Definitions

from The American Heritage® Dictionary of the English Language, 5th Edition.

  • adjective Existing in a wild or untamed state.
  • adjective Having returned to an untamed state from domestication.
  • adjective Of or suggestive of a wild animal; savage.

from The Century Dictionary.

  • Funereal; pertaining to funerals; mournful; fatal; cruel.
  • Of or pertaining to wild beasts; wild; ferine; ferous; existing in a state of nature; not domesticated or artificially bred: as, the mallard is the feral stock of the domestic duck.
  • Run wild; having escaped from domestication and reverted to a state of nature.
  • Like a wild beast; characteristic of wild beasts; brutal; savage.
  • In astrology, said of a planet which has no significant relation to any other.

from the GNU version of the Collaborative International Dictionary of English.

  • adjective rare Funereal; deadly; fatal; dangerous.
  • adjective (Bot. & Zoöl.) Wild; untamed; ferine; not domesticated; -- said of beasts, birds, and plants.

from Wiktionary, Creative Commons Attribution/Share-Alike License.

  • adjective Wild, untamed, especially of domesticated animals having returned to the wild.
  • adjective of a person Contemptible, unruly, misbehaved.
  • noun A domesticated animal that has returned to the wild; an animal, particularly a domesticated animal, living independently of humans.
  • noun Australia, colloquial A contemptible young person, a lout, a person who behaves wildly.
  • noun Australia, colloquial A person who has isolated themselves from the outside world; one living an alternative lifestyle.

from WordNet 3.0 Copyright 2006 by Princeton University. All rights reserved.

  • adjective wild and menacing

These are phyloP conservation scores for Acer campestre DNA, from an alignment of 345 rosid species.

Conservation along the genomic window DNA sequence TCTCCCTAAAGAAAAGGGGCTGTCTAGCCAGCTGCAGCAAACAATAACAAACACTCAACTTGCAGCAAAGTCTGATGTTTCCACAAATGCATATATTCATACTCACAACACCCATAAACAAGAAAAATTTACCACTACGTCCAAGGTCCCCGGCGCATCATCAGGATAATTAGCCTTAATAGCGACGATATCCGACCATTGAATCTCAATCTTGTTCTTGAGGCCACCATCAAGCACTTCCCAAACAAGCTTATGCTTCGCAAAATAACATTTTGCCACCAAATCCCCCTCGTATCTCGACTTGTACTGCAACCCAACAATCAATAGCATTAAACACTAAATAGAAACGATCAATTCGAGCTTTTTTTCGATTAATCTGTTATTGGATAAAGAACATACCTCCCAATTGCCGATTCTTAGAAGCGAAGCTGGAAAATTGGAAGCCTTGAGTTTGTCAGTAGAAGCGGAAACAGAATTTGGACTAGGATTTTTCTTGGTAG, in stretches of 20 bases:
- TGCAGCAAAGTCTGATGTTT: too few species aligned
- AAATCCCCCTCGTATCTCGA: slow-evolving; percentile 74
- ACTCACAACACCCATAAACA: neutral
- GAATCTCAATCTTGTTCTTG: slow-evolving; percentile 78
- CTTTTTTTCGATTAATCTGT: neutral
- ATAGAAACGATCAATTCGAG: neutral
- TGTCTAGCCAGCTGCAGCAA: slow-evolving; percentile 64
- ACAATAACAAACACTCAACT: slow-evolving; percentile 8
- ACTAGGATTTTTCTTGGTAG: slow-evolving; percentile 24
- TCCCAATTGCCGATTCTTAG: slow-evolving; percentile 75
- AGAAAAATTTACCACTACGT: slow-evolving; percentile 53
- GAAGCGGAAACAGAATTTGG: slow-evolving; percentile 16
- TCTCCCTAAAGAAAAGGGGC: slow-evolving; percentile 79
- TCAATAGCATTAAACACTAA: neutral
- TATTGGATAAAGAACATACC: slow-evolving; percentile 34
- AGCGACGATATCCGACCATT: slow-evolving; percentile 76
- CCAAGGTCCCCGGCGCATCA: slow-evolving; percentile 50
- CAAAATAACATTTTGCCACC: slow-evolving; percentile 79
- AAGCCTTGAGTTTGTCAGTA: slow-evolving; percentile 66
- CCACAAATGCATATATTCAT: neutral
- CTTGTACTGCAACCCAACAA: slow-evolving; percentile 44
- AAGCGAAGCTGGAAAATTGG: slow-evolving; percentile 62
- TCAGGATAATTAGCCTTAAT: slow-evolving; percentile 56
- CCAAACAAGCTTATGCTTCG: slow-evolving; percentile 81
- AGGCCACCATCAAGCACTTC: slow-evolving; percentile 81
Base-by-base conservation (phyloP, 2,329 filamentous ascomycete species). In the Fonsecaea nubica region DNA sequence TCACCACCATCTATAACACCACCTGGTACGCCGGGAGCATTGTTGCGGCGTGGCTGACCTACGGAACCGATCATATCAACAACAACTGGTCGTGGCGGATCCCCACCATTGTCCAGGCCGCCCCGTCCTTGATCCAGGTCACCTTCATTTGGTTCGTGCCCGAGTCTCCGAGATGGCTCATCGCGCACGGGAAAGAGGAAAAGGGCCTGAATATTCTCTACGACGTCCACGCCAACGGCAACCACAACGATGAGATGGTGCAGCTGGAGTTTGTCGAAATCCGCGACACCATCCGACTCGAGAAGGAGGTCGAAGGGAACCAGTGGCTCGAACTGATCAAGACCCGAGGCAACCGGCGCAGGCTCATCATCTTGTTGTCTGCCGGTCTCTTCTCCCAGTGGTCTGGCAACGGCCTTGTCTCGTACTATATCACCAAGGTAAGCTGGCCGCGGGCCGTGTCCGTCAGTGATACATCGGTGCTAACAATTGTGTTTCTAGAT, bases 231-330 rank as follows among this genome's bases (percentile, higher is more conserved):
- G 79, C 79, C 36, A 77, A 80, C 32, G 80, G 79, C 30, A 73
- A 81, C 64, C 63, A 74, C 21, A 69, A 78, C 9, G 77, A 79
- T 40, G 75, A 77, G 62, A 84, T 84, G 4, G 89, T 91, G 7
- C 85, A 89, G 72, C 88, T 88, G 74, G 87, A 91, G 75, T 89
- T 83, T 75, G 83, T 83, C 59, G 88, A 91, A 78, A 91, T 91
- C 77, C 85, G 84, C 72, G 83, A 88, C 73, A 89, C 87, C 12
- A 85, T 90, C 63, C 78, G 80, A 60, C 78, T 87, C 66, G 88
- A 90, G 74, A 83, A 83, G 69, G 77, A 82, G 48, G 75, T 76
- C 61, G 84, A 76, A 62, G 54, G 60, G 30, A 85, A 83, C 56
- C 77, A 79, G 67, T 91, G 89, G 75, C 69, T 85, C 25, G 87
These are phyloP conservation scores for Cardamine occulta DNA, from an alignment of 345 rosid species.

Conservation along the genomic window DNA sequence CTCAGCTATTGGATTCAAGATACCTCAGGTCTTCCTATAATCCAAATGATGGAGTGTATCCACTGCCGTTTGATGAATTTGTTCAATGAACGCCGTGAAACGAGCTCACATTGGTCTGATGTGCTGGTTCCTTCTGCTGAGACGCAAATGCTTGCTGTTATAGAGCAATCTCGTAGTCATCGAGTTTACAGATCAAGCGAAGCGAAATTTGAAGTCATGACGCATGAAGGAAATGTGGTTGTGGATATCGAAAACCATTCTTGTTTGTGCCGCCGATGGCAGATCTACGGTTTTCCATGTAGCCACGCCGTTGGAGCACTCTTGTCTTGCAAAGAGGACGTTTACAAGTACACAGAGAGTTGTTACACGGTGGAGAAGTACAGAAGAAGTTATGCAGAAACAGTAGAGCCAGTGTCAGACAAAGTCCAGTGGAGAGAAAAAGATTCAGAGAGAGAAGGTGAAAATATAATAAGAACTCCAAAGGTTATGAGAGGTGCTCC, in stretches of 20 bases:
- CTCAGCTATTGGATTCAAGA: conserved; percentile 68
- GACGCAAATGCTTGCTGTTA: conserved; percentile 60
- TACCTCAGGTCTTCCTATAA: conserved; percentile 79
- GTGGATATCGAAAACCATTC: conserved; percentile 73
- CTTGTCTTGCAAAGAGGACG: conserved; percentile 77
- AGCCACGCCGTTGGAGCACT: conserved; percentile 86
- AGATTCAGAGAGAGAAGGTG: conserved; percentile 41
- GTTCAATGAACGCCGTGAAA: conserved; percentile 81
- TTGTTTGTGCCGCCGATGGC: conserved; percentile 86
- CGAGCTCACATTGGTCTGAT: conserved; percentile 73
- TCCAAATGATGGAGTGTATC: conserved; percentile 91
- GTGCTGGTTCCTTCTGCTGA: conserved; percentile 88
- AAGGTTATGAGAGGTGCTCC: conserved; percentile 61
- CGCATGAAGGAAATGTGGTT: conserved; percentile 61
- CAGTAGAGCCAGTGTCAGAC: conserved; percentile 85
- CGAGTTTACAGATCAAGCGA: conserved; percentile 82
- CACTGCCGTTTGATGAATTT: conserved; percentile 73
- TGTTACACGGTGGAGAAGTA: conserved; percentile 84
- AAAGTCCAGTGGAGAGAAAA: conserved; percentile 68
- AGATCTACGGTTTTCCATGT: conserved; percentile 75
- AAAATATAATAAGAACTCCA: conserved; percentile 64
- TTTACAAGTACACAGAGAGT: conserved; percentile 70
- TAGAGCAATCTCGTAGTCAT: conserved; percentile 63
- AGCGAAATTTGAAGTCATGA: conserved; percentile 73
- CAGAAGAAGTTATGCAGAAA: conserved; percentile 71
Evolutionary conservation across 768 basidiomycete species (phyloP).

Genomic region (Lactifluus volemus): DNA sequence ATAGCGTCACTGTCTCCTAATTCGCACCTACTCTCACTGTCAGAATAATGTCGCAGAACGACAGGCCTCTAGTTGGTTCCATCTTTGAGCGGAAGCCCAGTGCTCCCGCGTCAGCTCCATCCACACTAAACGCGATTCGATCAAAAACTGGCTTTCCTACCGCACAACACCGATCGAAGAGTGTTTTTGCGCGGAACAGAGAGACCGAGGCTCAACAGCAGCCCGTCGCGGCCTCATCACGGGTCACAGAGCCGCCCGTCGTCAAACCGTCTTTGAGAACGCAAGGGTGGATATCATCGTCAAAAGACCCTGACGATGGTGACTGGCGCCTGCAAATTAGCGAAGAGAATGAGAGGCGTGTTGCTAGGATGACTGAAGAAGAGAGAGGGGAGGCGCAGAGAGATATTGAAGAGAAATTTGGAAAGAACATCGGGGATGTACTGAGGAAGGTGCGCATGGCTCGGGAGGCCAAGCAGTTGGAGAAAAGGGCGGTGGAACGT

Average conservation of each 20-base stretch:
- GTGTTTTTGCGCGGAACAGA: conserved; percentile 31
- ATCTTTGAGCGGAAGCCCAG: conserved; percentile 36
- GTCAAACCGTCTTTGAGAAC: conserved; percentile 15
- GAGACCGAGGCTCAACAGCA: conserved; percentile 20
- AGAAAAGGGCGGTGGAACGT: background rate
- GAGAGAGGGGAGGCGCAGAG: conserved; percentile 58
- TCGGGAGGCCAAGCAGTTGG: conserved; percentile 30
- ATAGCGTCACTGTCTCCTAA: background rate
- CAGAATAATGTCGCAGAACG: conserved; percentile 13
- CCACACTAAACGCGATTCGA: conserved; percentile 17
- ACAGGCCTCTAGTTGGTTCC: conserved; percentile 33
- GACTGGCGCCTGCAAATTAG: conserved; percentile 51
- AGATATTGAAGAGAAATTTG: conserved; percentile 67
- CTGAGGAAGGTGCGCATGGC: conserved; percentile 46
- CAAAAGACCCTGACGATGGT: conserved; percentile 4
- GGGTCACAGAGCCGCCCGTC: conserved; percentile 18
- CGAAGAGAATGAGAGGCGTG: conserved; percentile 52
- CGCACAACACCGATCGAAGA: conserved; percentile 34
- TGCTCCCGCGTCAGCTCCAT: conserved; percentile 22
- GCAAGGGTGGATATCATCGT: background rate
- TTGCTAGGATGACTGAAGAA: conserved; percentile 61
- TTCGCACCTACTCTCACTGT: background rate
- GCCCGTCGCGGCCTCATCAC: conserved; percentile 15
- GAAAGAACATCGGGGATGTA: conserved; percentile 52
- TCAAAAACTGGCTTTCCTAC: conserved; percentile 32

Etymologies

from The American Heritage® Dictionary of the English Language, 4th Edition

[From Latin fera, wild animal, from ferus, wild; see ghwer- in Indo-European roots.]

from Wiktionary, Creative Commons Attribution/Share-Alike License

Latin ferus ("wild").

Examples

  • As Hélène Mulholland reports, Godwin told the London assembly that "the fact that the term feral is still being used in terms of young people in our inner city … is a great challenge to us as a city."

    The Guardian World News

  • The use of the term "feral" was first used in about 2000 following the death of Damilola Taylor.

    The Guardian World News

  • The use of the term "feral" was first used in about 2000 following the death of Damilola Taylor.

    The Guardian World News

  • Colonel Hamilton Smith, the able writer on dogs, does not acknowledge some of these wild races, but thinks they are what he calls feral, or domestic dogs which have regained their liberty, and have subsisted for many generations on their own intelligence.

    Anecdotes of the Habits and Instinct of Animals

  • Normally the word feral refers to a domestic animal that has gone wild, but it’s also used to describe people the general populace believes have done the same.

    Surviving Australia

  • Normally the word feral refers to a domestic animal that has gone wild, but it’s also used to describe people the general populace believes have done the same.

    Surviving Australia

  • Normally the word feral refers to a domestic animal that has gone wild, but it’s also used to describe people the general populace believes have done the same.

    Surviving Australia

  • He is and has for many years been engaged in feral cat rescue; I have seen him stop on the street to give a homeless man money -- and an argument, because with Peter, everything comes with an argument.

    we get letters

  • There was a little fly in our bungalow that I adopted and named Wings, and I called the feral cat that howled for food Legs.

    HIGH ON ARRIVAL

  • Let the kids wander the streets in feral fashion for a few years and then when they are fully human they can go back to the classroom.

    Matthew Yglesias » The Trouble With Marriage

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